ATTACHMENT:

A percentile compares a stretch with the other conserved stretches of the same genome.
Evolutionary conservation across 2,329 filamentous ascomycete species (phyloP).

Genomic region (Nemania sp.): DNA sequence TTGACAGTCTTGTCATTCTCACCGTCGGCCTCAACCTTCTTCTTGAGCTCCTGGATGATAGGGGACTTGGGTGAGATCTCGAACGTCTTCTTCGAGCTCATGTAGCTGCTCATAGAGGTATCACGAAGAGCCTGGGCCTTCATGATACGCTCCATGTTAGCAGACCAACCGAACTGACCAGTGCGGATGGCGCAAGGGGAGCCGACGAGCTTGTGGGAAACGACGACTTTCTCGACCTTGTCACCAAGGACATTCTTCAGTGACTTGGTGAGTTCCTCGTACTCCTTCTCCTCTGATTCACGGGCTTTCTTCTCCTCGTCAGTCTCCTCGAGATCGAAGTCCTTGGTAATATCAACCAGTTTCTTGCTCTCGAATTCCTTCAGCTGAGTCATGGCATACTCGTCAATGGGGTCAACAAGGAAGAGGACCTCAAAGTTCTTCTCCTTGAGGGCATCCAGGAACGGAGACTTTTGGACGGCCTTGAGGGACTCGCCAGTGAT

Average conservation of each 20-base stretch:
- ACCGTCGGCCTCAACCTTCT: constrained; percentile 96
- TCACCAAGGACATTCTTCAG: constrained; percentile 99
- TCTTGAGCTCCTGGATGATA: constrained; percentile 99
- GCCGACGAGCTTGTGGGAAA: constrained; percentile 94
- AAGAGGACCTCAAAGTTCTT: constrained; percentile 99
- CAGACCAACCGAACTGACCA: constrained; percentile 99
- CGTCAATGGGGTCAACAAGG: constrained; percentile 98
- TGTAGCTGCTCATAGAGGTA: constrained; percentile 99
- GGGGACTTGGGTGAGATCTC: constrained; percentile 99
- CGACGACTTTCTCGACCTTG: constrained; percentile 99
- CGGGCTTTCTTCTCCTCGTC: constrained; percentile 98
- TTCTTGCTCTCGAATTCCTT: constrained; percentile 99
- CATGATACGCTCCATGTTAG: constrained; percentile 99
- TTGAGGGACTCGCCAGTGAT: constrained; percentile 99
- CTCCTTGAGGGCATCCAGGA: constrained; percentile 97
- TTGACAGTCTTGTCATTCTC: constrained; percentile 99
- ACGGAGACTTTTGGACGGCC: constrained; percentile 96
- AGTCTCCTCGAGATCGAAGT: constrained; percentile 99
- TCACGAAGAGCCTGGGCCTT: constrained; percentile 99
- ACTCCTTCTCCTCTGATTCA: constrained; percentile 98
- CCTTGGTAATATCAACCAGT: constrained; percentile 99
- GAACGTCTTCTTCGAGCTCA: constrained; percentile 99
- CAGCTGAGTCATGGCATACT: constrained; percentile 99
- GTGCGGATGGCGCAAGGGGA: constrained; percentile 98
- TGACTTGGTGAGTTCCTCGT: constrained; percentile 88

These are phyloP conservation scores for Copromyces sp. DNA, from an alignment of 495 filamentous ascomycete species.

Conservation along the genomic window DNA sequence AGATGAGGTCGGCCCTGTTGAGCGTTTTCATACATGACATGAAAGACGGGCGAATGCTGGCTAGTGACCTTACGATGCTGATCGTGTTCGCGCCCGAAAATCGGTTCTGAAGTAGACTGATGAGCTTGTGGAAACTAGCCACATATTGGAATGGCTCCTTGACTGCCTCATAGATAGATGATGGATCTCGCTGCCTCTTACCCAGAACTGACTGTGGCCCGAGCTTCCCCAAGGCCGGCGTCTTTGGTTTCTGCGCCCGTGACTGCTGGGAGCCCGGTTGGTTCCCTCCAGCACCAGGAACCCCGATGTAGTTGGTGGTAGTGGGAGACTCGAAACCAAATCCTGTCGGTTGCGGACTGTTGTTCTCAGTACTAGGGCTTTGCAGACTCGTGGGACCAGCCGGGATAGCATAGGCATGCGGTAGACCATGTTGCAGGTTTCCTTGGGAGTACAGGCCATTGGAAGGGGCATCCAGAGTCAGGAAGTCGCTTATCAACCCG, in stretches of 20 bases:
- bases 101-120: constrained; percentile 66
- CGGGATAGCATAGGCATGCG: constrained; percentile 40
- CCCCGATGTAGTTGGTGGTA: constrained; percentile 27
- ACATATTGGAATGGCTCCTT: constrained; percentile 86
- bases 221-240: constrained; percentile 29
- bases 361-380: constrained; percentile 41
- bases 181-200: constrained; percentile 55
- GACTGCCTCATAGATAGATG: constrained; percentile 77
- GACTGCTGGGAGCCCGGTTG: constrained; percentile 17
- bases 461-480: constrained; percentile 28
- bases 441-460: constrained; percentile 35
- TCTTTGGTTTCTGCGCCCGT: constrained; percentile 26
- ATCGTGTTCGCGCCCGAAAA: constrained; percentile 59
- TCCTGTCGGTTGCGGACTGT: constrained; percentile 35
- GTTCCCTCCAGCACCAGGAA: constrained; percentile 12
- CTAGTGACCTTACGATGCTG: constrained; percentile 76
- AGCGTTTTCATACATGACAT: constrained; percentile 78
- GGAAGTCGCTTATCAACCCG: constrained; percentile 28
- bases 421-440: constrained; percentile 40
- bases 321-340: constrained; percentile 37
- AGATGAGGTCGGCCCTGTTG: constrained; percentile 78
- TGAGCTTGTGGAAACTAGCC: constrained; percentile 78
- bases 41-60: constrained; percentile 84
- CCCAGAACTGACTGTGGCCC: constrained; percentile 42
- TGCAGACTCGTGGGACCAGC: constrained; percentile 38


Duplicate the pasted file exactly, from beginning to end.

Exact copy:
A percentile compares a stretch with the other conserved stretches of the same genome.
Evolutionary conservation across 2,329 filamentous ascomycete species (phyloP).

Genomic region (Nemania sp.): DNA sequence TTGACAGTCTTGTCATTCTCACCGTCGGCCTCAACCTTCTTCTTGAGCTCCTGGATGATAGGGGACTTGGGTGAGATCTCGAACGTCTTCTTCGAGCTCATGTAGCTGCTCATAGAGGTATCACGAAGAGCCTGGGCCTTCATGATACGCTCCATGTTAGCAGACCAACCGAACTGACCAGTGCGGATGGCGCAAGGGGAGCCGACGAGCTTGTGGGAAACGACGACTTTCTCGACCTTGTCACCAAGGACATTCTTCAGTGACTTGGTGAGTTCCTCGTACTCCTTCTCCTCTGATTCACGGGCTTTCTTCTCCTCGTCAGTCTCCTCGAGATCGAAGTCCTTGGTAATATCAACCAGTTTCTTGCTCTCGAATTCCTTCAGCTGAGTCATGGCATACTCGTCAATGGGGTCAACAAGGAAGAGGACCTCAAAGTTCTTCTCCTTGAGGGCATCCAGGAACGGAGACTTTTGGACGGCCTTGAGGGACTCGCCAGTGAT

Average conservation of each 20-base stretch:
- ACCGTCGGCCTCAACCTTCT: constrained; percentile 96
- TCACCAAGGACATTCTTCAG: constrained; percentile 99
- TCTTGAGCTCCTGGATGATA: constrained; percentile 99
- GCCGACGAGCTTGTGGGAAA: constrained; percentile 94
- AAGAGGACCTCAAAGTTCTT: constrained; percentile 99
- CAGACCAACCGAACTGACCA: constrained; percentile 99
- CGTCAATGGGGTCAACAAGG: constrained; percentile 98
- TGTAGCTGCTCATAGAGGTA: constrained; percentile 99
- GGGGACTTGGGTGAGATCTC: constrained; percentile 99
- CGACGACTTTCTCGACCTTG: constrained; percentile 99
- CGGGCTTTCTTCTCCTCGTC: constrained; percentile 98
- TTCTTGCTCTCGAATTCCTT: constrained; percentile 99
- CATGATACGCTCCATGTTAG: constrained; percentile 99
- TTGAGGGACTCGCCAGTGAT: constrained; percentile 99
- CTCCTTGAGGGCATCCAGGA: constrained; percentile 97
- TTGACAGTCTTGTCATTCTC: constrained; percentile 99
- ACGGAGACTTTTGGACGGCC: constrained; percentile 96
- AGTCTCCTCGAGATCGAAGT: constrained; percentile 99
- TCACGAAGAGCCTGGGCCTT: constrained; percentile 99
- ACTCCTTCTCCTCTGATTCA: constrained; percentile 98
- CCTTGGTAATATCAACCAGT: constrained; percentile 99
- GAACGTCTTCTTCGAGCTCA: constrained; percentile 99
- CAGCTGAGTCATGGCATACT: constrained; percentile 99
- GTGCGGATGGCGCAAGGGGA: constrained; percentile 98
- TGACTTGGTGAGTTCCTCGT: constrained; percentile 88

These are phyloP conservation scores for Copromyces sp. DNA, from an alignment of 495 filamentous ascomycete species.

Conservation along the genomic window DNA sequence AGATGAGGTCGGCCCTGTTGAGCGTTTTCATACATGACATGAAAGACGGGCGAATGCTGGCTAGTGACCTTACGATGCTGATCGTGTTCGCGCCCGAAAATCGGTTCTGAAGTAGACTGATGAGCTTGTGGAAACTAGCCACATATTGGAATGGCTCCTTGACTGCCTCATAGATAGATGATGGATCTCGCTGCCTCTTACCCAGAACTGACTGTGGCCCGAGCTTCCCCAAGGCCGGCGTCTTTGGTTTCTGCGCCCGTGACTGCTGGGAGCCCGGTTGGTTCCCTCCAGCACCAGGAACCCCGATGTAGTTGGTGGTAGTGGGAGACTCGAAACCAAATCCTGTCGGTTGCGGACTGTTGTTCTCAGTACTAGGGCTTTGCAGACTCGTGGGACCAGCCGGGATAGCATAGGCATGCGGTAGACCATGTTGCAGGTTTCCTTGGGAGTACAGGCCATTGGAAGGGGCATCCAGAGTCAGGAAGTCGCTTATCAACCCG, in stretches of 20 bases:
- bases 101-120: constrained; percentile 66
- CGGGATAGCATAGGCATGCG: constrained; percentile 40
- CCCCGATGTAGTTGGTGGTA: constrained; percentile 27
- ACATATTGGAATGGCTCCTT: constrained; percentile 86
- bases 221-240: constrained; percentile 29
- bases 361-380: constrained; percentile 41
- bases 181-200: constrained; percentile 55
- GACTGCCTCATAGATAGATG: constrained; percentile 77
- GACTGCTGGGAGCCCGGTTG: constrained; percentile 17
- bases 461-480: constrained; percentile 28
- bases 441-460: constrained; percentile 35
- TCTTTGGTTTCTGCGCCCGT: constrained; percentile 26
- ATCGTGTTCGCGCCCGAAAA: constrained; percentile 59
- TCCTGTCGGTTGCGGACTGT: constrained; percentile 35
- GTTCCCTCCAGCACCAGGAA: constrained; percentile 12
- CTAGTGACCTTACGATGCTG: constrained; percentile 76
- AGCGTTTTCATACATGACAT: constrained; percentile 78
- GGAAGTCGCTTATCAACCCG: constrained; percentile 28
- bases 421-440: constrained; percentile 40
- bases 321-340: constrained; percentile 37
- AGATGAGGTCGGCCCTGTTG: constrained; percentile 78
- TGAGCTTGTGGAAACTAGCC: constrained; percentile 78
- bases 41-60: constrained; percentile 84
- CCCAGAACTGACTGTGGCCC: constrained; percentile 42
- TGCAGACTCGTGGGACCAGC: constrained; percentile 38